Middorsal Wrist Pain in the High-Level Athlete: Causes, Treatment and Early Return to Play
Hanson, ZC and Lourie, GM..
Orthopaedic Journal of Sports Medicine (2022) Vol. 10: 4.
Wrist injuries in high-level athletes, although common, often lack the attention or urgency for care as do injuries in the shoulder, knee and ankle. The evaluation, triage and management of these injuries are relatively standard, particularly those sustained acutely. And unlike radial and ulnar sided wrist injuries, an understanding of middorsal injuries could be improved. Wrist injuries specific to this location often present as early insidious discomfort that, with examination and care that lack detail, leads to lingering pain and inability to perform. This open access paper reviews the differential diagnoses of middorsal wrist pain in high-level athletes, along with treatment and return to play and is summarized below.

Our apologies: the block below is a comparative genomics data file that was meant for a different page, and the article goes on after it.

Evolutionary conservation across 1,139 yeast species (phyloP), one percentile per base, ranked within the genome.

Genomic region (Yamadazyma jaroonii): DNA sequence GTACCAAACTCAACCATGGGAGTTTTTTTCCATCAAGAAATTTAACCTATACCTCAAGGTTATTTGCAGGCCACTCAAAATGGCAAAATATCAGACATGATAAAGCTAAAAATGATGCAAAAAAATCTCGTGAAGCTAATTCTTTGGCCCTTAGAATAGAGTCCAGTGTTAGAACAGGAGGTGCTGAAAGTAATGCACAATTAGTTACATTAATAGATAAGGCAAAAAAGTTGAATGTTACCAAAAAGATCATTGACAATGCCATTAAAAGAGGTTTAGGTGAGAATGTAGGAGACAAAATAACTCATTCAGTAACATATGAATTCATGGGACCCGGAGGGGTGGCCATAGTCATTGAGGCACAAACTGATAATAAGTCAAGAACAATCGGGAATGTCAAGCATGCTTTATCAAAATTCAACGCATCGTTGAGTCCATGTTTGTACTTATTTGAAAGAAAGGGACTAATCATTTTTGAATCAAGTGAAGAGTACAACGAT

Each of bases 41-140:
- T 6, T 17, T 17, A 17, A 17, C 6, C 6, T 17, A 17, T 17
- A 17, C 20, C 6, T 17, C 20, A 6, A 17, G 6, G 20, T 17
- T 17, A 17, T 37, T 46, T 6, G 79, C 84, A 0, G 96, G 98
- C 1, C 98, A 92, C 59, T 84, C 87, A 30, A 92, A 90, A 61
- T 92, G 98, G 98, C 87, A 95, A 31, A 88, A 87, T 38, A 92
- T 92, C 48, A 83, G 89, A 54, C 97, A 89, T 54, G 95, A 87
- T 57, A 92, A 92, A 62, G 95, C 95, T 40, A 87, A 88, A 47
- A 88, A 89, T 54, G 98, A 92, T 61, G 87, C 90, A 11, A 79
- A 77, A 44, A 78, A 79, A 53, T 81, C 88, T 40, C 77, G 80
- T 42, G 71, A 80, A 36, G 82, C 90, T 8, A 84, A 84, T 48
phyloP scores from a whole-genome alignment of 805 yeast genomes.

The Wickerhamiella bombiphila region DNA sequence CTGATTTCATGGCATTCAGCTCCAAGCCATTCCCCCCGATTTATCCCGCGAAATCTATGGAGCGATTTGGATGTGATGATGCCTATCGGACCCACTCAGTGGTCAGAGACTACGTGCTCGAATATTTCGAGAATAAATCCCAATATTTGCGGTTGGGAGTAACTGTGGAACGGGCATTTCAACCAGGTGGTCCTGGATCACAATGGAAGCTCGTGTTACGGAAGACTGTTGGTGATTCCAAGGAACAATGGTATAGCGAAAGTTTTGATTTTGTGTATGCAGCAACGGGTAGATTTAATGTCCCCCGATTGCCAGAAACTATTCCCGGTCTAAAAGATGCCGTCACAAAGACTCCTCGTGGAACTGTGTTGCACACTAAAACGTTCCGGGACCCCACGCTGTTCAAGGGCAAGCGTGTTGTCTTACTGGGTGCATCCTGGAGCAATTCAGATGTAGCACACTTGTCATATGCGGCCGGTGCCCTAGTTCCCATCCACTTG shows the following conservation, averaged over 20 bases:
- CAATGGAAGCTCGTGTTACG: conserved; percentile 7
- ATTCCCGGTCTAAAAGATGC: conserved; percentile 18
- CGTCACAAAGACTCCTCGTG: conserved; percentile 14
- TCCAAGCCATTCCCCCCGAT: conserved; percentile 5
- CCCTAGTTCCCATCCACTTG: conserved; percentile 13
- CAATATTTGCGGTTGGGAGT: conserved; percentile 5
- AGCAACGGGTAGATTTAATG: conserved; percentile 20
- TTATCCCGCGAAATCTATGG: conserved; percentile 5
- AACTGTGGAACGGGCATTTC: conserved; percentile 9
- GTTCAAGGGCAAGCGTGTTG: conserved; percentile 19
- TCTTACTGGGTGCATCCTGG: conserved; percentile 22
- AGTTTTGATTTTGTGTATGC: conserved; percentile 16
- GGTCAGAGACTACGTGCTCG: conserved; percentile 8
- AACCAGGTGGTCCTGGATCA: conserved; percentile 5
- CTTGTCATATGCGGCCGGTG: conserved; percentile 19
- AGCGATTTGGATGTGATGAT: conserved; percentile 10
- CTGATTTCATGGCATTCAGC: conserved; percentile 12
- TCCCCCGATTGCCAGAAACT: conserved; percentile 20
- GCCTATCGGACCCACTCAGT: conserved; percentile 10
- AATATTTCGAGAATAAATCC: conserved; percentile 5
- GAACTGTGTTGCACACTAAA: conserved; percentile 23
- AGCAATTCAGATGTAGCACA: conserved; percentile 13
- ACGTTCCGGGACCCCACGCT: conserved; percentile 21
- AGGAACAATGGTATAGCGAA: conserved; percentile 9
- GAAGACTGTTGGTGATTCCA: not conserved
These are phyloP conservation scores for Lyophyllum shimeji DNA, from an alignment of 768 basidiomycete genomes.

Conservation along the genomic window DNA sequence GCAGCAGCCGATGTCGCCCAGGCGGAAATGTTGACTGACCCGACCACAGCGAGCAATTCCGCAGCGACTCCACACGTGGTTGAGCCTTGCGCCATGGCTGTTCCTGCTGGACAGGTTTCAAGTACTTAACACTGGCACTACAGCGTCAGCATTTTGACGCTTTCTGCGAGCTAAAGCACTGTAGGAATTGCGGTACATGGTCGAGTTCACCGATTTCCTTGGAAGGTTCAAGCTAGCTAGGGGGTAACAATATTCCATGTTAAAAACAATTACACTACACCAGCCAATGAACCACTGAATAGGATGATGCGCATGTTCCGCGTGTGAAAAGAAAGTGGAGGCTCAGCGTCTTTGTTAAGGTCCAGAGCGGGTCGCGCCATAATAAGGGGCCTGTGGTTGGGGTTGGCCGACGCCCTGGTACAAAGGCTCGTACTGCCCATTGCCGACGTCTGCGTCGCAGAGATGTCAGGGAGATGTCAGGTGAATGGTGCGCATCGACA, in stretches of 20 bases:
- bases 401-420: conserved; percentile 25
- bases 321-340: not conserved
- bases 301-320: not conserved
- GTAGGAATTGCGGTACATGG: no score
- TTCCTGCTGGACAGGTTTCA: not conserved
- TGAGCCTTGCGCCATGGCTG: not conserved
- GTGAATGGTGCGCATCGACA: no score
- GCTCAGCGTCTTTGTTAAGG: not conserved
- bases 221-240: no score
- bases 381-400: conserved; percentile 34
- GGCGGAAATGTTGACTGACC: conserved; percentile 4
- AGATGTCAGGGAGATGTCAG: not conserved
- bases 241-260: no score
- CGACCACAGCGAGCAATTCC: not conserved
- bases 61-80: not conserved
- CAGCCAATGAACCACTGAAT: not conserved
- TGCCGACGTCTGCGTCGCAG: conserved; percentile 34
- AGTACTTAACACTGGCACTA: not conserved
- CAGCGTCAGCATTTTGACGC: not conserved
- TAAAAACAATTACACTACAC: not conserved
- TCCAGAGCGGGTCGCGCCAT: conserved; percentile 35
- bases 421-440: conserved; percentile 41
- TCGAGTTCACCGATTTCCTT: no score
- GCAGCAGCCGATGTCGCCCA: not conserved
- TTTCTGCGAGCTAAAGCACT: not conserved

Do note that this summary does not include my own personal thought processes (i.e. assessment upstream) and choices for plan of management (i.e. manual therapies and/or exercise rehabilitation strategies). Summarizing this paper was simply a means for me to keep myself abreast of the multitude of possibilities when presented with athletes experiencing middorsal wrist pain.
TRAUMATIC AND OVERUSE INJURIES
Scapholunate Ligament Injuries
Second and Third Carpometacarpal Injuries
Distal Radial Physeal Stress Syndrome
Avascular Necrosis of the Lunate
TENDINOPATHY AND TENDON INSTABILITY
Extensor Pollicis Longus Tenosynovitis
Extensor Carpi Radialis Brevis Insertional Tendinitis
Fourth-Compartment Syndrome: Anomalous Muscles and Tenosynovitis
DORSAL IMPINGEMENT SYNDROMES
Dorsal Capsular Impingement
Occult Dorsal Carpal Ganglion
Dorsal Posterior Interosseous Nerve Syndrome
It is clear that structures within this region are numerous and nuanced. It should also be clear that specificity of management warrants specificity of diagnosis. As such, it is incumbent upon ourselves as clinical practitioners to have a detailed understanding of the differential diagnoses within this region regardless of our scope of practice. And although many more differentials exist in the areas surrounding the middorsal region, as well as those pertaining to non-traditional orthopaedic pathways, this paper provides us with a good overview to help maintain a vast array of possible scenarios when presented with wrist pain in high level athletes.